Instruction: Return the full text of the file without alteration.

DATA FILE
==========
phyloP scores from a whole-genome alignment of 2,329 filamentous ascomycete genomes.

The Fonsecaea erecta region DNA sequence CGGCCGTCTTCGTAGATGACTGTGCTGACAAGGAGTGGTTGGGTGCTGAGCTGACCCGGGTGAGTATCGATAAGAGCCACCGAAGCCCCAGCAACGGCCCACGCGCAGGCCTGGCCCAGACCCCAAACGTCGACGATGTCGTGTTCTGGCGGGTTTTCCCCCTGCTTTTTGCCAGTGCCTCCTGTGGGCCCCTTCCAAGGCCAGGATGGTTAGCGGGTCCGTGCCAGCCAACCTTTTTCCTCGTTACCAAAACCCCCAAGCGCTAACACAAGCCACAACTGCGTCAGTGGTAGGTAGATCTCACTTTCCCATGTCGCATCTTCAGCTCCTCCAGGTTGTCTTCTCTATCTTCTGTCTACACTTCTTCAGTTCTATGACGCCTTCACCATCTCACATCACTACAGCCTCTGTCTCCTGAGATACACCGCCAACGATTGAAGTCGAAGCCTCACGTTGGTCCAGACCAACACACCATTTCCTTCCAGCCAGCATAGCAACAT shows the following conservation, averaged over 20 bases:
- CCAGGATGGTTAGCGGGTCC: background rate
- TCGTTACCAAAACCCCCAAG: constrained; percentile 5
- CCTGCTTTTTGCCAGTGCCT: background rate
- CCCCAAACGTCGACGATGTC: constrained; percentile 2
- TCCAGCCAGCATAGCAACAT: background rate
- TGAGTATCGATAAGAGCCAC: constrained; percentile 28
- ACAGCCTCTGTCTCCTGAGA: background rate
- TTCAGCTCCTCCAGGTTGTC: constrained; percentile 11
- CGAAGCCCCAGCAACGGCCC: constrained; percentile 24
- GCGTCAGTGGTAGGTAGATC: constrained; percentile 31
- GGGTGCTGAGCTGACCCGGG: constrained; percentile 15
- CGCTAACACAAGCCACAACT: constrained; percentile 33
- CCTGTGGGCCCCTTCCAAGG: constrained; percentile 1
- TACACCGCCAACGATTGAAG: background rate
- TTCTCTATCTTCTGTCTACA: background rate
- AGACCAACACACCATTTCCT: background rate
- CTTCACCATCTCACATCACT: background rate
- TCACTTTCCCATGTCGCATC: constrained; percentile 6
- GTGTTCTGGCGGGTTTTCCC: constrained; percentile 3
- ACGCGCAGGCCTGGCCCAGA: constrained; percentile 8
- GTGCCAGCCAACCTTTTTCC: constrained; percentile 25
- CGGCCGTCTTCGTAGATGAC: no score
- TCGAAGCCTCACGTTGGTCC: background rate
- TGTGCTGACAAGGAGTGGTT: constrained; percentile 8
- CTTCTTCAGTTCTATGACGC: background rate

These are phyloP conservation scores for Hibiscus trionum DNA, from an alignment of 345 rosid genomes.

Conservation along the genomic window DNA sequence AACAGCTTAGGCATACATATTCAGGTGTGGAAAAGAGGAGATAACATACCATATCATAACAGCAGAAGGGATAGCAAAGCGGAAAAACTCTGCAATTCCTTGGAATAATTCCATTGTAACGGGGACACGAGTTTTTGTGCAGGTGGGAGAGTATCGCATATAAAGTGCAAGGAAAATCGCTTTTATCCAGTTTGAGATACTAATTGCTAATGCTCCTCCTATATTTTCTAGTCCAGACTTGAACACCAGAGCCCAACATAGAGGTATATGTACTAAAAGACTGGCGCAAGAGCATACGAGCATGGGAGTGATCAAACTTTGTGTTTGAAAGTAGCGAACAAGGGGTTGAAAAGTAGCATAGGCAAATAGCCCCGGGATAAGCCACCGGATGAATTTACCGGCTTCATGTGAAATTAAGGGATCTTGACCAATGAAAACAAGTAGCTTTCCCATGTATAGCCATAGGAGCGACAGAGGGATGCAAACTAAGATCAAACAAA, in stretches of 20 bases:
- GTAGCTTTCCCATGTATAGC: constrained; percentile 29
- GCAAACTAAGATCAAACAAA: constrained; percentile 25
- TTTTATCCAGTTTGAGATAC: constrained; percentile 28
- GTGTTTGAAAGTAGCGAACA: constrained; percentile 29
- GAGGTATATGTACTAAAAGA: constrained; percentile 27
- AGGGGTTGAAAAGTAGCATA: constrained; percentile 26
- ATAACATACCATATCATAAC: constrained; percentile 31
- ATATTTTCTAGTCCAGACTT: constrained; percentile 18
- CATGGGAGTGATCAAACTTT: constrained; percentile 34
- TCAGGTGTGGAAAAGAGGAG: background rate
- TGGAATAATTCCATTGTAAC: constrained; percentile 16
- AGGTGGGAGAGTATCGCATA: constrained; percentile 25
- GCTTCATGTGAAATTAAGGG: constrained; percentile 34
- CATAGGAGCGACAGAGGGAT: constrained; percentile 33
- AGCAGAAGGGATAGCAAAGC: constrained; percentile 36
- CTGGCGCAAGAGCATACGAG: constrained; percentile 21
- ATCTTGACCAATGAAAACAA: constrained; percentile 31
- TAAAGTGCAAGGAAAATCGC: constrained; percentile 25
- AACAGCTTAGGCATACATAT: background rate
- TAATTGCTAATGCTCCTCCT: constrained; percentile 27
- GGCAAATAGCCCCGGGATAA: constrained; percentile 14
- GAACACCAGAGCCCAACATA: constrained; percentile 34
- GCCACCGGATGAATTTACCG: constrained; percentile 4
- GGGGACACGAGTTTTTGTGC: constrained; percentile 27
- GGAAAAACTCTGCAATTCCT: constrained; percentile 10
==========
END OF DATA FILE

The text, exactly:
phyloP scores from a whole-genome alignment of 2,329 filamentous ascomycete genomes.

The Fonsecaea erecta region DNA sequence CGGCCGTCTTCGTAGATGACTGTGCTGACAAGGAGTGGTTGGGTGCTGAGCTGACCCGGGTGAGTATCGATAAGAGCCACCGAAGCCCCAGCAACGGCCCACGCGCAGGCCTGGCCCAGACCCCAAACGTCGACGATGTCGTGTTCTGGCGGGTTTTCCCCCTGCTTTTTGCCAGTGCCTCCTGTGGGCCCCTTCCAAGGCCAGGATGGTTAGCGGGTCCGTGCCAGCCAACCTTTTTCCTCGTTACCAAAACCCCCAAGCGCTAACACAAGCCACAACTGCGTCAGTGGTAGGTAGATCTCACTTTCCCATGTCGCATCTTCAGCTCCTCCAGGTTGTCTTCTCTATCTTCTGTCTACACTTCTTCAGTTCTATGACGCCTTCACCATCTCACATCACTACAGCCTCTGTCTCCTGAGATACACCGCCAACGATTGAAGTCGAAGCCTCACGTTGGTCCAGACCAACACACCATTTCCTTCCAGCCAGCATAGCAACAT shows the following conservation, averaged over 20 bases:
- CCAGGATGGTTAGCGGGTCC: background rate
- TCGTTACCAAAACCCCCAAG: constrained; percentile 5
- CCTGCTTTTTGCCAGTGCCT: background rate
- CCCCAAACGTCGACGATGTC: constrained; percentile 2
- TCCAGCCAGCATAGCAACAT: background rate
- TGAGTATCGATAAGAGCCAC: constrained; percentile 28
- ACAGCCTCTGTCTCCTGAGA: background rate
- TTCAGCTCCTCCAGGTTGTC: constrained; percentile 11
- CGAAGCCCCAGCAACGGCCC: constrained; percentile 24
- GCGTCAGTGGTAGGTAGATC: constrained; percentile 31
- GGGTGCTGAGCTGACCCGGG: constrained; percentile 15
- CGCTAACACAAGCCACAACT: constrained; percentile 33
- CCTGTGGGCCCCTTCCAAGG: constrained; percentile 1
- TACACCGCCAACGATTGAAG: background rate
- TTCTCTATCTTCTGTCTACA: background rate
- AGACCAACACACCATTTCCT: background rate
- CTTCACCATCTCACATCACT: background rate
- TCACTTTCCCATGTCGCATC: constrained; percentile 6
- GTGTTCTGGCGGGTTTTCCC: constrained; percentile 3
- ACGCGCAGGCCTGGCCCAGA: constrained; percentile 8
- GTGCCAGCCAACCTTTTTCC: constrained; percentile 25
- CGGCCGTCTTCGTAGATGAC: no score
- TCGAAGCCTCACGTTGGTCC: background rate
- TGTGCTGACAAGGAGTGGTT: constrained; percentile 8
- CTTCTTCAGTTCTATGACGC: background rate

These are phyloP conservation scores for Hibiscus trionum DNA, from an alignment of 345 rosid genomes.

Conservation along the genomic window DNA sequence AACAGCTTAGGCATACATATTCAGGTGTGGAAAAGAGGAGATAACATACCATATCATAACAGCAGAAGGGATAGCAAAGCGGAAAAACTCTGCAATTCCTTGGAATAATTCCATTGTAACGGGGACACGAGTTTTTGTGCAGGTGGGAGAGTATCGCATATAAAGTGCAAGGAAAATCGCTTTTATCCAGTTTGAGATACTAATTGCTAATGCTCCTCCTATATTTTCTAGTCCAGACTTGAACACCAGAGCCCAACATAGAGGTATATGTACTAAAAGACTGGCGCAAGAGCATACGAGCATGGGAGTGATCAAACTTTGTGTTTGAAAGTAGCGAACAAGGGGTTGAAAAGTAGCATAGGCAAATAGCCCCGGGATAAGCCACCGGATGAATTTACCGGCTTCATGTGAAATTAAGGGATCTTGACCAATGAAAACAAGTAGCTTTCCCATGTATAGCCATAGGAGCGACAGAGGGATGCAAACTAAGATCAAACAAA, in stretches of 20 bases:
- GTAGCTTTCCCATGTATAGC: constrained; percentile 29
- GCAAACTAAGATCAAACAAA: constrained; percentile 25
- TTTTATCCAGTTTGAGATAC: constrained; percentile 28
- GTGTTTGAAAGTAGCGAACA: constrained; percentile 29
- GAGGTATATGTACTAAAAGA: constrained; percentile 27
- AGGGGTTGAAAAGTAGCATA: constrained; percentile 26
- ATAACATACCATATCATAAC: constrained; percentile 31
- ATATTTTCTAGTCCAGACTT: constrained; percentile 18
- CATGGGAGTGATCAAACTTT: constrained; percentile 34
- TCAGGTGTGGAAAAGAGGAG: background rate
- TGGAATAATTCCATTGTAAC: constrained; percentile 16
- AGGTGGGAGAGTATCGCATA: constrained; percentile 25
- GCTTCATGTGAAATTAAGGG: constrained; percentile 34
- CATAGGAGCGACAGAGGGAT: constrained; percentile 33
- AGCAGAAGGGATAGCAAAGC: constrained; percentile 36
- CTGGCGCAAGAGCATACGAG: constrained; percentile 21
- ATCTTGACCAATGAAAACAA: constrained; percentile 31
- TAAAGTGCAAGGAAAATCGC: constrained; percentile 25
- AACAGCTTAGGCATACATAT: background rate
- TAATTGCTAATGCTCCTCCT: constrained; percentile 27
- GGCAAATAGCCCCGGGATAA: constrained; percentile 14
- GAACACCAGAGCCCAACATA: constrained; percentile 34
- GCCACCGGATGAATTTACCG: constrained; percentile 4
- GGGGACACGAGTTTTTGTGC: constrained; percentile 27
- GGAAAAACTCTGCAATTCCT: constrained; percentile 10